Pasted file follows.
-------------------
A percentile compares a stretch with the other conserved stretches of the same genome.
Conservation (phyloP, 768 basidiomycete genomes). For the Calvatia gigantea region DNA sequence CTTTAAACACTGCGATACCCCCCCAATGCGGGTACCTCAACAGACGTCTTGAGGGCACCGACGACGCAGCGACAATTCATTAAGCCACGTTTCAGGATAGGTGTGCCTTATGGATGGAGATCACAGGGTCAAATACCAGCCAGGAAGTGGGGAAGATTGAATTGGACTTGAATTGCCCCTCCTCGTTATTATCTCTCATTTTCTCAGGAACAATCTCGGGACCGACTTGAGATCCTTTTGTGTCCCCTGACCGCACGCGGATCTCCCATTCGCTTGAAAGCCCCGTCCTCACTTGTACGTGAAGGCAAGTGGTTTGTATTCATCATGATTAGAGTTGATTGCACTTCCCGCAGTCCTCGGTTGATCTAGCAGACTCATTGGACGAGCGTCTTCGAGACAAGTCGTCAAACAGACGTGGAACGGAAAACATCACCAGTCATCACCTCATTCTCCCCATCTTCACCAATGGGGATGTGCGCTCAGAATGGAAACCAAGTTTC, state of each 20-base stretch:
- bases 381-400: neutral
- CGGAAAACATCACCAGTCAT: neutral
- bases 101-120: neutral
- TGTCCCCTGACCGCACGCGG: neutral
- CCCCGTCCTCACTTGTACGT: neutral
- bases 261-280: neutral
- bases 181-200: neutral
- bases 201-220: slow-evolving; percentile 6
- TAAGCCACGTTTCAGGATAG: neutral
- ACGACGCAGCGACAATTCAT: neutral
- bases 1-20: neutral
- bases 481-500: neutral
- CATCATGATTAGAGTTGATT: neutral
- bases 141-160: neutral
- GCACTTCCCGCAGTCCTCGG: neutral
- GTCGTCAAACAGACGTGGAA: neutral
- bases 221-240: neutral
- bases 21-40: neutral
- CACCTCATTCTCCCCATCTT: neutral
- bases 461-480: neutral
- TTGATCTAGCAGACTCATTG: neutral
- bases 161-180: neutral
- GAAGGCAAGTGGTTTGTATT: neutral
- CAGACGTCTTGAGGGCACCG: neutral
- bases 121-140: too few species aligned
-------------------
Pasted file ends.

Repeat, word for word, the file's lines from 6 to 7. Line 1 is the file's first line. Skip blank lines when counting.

- TGTCCCCTGACCGCACGCGG: neutral
- CCCCGTCCTCACTTGTACGT: neutral